Without VCs

Published March 3, 2024

THE delay in appointing vice chancellors across Pakistan’s universities has mushroomed into a crisis, with one third — 51 out of 154 — lacking regular VCs. Among those affected are the capital’s Quaid-i-Azam University, Allama Iqbal Open University, and International Islamic University Islamabad, where the posts became vacant in November 2023. The leadership vacuum has persisted for over one and a half years in the case of many institutes. The Punjab University Council of Professionals has criticised the Punjab government for its failure to fill the vacant posts, highlighting the detrimental impact on 25 universities within the province, including Punjab University. In the absence of permanent VCs, students are not only experiencing a decline in academic standards but also an increase in tuition fees. The HEC’s call for a transparent appointment process has largely gone unheeded, with patronage, nepotism, and political influence continuing to overshadow merit and qualifications. Instances of highly qualified candidates being overlooked to accommodate politically favourable ones indicate a selection process marred by lack of integrity and transparency. Meanwhile, the decision to launch the PU Gujar Khan/ Potohar Campus without adequate feasibility studies exemplifies the politically motivated decisions that prevail in the absence of strong academic leadership.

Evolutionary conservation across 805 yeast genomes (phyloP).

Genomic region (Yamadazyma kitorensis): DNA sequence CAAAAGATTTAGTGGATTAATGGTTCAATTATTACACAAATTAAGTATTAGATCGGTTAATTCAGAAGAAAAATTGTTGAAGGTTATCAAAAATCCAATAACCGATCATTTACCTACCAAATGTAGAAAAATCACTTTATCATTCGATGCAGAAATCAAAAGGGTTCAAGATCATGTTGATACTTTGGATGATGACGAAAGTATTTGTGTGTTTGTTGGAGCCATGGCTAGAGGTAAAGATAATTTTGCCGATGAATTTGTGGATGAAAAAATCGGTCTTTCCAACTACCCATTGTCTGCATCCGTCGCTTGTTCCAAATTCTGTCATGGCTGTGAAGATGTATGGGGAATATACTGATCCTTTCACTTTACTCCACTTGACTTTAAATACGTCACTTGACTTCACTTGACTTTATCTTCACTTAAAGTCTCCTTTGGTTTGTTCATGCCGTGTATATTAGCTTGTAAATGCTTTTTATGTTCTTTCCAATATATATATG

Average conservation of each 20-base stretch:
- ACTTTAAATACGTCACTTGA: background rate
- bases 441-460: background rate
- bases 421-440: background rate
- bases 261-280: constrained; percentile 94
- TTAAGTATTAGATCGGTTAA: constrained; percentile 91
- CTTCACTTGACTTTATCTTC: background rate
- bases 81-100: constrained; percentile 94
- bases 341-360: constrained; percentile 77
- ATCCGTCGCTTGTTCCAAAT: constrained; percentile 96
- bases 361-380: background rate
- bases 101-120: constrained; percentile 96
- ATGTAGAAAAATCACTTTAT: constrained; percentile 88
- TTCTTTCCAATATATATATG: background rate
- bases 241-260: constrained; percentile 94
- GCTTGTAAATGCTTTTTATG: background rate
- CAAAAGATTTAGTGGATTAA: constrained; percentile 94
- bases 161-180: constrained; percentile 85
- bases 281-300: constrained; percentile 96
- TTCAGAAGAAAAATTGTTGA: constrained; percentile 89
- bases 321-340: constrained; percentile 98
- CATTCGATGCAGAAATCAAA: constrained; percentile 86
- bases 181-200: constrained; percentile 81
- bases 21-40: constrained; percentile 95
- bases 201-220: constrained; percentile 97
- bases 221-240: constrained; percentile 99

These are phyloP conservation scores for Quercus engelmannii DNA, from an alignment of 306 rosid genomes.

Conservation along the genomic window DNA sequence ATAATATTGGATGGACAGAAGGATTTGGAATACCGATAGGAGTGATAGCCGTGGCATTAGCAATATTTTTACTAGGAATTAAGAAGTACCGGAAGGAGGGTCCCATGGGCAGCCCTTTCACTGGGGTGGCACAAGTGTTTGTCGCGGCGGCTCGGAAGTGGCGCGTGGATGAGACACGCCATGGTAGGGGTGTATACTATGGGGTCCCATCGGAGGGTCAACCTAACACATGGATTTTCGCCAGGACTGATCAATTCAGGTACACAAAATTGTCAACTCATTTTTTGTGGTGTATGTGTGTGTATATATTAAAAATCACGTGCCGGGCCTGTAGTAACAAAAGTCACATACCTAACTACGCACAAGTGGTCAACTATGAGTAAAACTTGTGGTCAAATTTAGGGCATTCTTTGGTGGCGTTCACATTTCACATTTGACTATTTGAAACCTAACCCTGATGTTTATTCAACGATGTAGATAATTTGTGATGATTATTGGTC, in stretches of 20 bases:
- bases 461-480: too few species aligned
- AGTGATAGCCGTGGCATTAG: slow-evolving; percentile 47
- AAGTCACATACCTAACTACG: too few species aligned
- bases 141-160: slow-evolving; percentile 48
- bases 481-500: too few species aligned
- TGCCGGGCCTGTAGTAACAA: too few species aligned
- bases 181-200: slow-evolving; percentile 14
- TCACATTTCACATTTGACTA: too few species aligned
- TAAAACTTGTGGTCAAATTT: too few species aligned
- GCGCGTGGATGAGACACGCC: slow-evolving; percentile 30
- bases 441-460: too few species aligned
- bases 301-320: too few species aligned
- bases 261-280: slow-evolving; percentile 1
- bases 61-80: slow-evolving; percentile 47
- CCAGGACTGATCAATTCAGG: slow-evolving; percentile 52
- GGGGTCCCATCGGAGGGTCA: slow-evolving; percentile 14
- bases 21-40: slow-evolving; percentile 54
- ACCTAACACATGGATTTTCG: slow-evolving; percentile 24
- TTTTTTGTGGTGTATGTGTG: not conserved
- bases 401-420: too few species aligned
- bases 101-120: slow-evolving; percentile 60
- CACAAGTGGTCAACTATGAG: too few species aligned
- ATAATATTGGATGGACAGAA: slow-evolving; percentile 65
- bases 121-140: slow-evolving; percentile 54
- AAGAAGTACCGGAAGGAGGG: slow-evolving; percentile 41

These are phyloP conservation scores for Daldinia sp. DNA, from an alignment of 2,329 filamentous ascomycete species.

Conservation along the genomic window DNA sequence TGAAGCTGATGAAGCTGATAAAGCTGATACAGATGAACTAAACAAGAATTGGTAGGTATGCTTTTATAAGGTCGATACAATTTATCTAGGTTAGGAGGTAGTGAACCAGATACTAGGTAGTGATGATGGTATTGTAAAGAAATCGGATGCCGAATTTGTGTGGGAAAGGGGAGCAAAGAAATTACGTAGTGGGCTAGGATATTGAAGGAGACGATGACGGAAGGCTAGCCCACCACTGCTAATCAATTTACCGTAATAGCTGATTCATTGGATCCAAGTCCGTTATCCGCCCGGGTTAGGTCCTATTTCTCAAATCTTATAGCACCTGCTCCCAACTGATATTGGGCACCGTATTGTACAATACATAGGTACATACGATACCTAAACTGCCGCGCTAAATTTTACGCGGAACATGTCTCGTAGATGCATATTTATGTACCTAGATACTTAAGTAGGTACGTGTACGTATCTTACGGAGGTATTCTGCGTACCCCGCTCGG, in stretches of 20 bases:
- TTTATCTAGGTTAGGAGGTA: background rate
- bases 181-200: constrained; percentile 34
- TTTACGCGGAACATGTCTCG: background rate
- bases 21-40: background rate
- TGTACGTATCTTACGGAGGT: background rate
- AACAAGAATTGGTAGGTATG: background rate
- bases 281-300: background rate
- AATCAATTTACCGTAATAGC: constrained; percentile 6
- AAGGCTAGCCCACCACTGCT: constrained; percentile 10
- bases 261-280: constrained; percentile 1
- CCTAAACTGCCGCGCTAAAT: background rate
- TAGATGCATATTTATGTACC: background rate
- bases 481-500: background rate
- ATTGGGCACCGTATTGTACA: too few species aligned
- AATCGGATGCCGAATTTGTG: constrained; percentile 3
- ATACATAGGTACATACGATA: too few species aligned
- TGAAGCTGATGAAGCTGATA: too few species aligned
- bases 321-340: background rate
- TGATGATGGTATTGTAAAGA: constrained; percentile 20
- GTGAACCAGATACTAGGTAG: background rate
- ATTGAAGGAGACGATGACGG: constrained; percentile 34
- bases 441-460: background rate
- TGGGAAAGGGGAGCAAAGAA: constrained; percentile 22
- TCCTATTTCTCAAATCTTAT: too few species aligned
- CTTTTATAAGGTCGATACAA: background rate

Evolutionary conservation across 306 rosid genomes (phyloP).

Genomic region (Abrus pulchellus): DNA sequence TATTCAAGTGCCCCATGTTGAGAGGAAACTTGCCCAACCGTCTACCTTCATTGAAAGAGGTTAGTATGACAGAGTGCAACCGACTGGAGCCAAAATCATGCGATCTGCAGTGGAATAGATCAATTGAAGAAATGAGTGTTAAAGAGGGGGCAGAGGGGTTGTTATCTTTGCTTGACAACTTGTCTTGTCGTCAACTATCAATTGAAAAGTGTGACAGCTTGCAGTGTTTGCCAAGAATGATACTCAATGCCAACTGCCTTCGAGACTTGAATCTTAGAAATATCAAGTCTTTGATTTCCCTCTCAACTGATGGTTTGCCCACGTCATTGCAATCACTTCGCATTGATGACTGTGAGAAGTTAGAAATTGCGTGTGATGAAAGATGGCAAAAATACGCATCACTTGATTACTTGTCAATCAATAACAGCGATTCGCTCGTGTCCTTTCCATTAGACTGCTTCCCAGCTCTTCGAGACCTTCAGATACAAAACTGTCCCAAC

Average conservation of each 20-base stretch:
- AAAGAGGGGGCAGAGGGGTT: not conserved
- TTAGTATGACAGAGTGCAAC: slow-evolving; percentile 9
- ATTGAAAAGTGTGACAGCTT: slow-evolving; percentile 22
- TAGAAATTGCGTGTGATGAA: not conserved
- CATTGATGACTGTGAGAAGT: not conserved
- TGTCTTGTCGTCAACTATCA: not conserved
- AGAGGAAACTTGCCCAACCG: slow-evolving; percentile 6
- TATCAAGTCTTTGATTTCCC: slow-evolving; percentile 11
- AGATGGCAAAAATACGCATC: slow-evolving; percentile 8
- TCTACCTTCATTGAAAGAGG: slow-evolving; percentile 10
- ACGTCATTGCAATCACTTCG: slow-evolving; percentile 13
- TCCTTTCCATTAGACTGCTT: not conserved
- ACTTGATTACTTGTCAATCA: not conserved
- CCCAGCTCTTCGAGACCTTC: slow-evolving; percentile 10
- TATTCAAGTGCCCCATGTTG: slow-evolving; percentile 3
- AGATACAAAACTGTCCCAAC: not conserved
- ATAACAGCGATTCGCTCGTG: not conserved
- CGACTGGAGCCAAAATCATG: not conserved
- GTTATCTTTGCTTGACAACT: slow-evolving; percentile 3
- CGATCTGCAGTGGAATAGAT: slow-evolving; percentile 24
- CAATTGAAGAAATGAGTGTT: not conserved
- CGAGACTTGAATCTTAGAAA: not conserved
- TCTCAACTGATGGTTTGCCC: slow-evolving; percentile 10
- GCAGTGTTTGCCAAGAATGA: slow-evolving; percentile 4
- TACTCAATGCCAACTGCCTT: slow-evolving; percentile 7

Universities are the bedrock of higher education, tasked with nurturing the intellectual growth of future leaders. The absence of permanent leadership hampers academic research and development, leading to a decline in educational standards and research output. This debacle could have been avoided through proactive planning and action. The caretaker set-up’s failure in the matter underscores a lack of commitment to the educational sector’s stability and growth. It is imperative for the new administrations to prioritise the appointment of qualified individuals to these critical positions. All stakeholders involved must reaffirm their commitment to education and ensure that such lapses do not further jeopardise the nation’s academia and global competitiveness.

Published in Dawn, March 3rd, 2024

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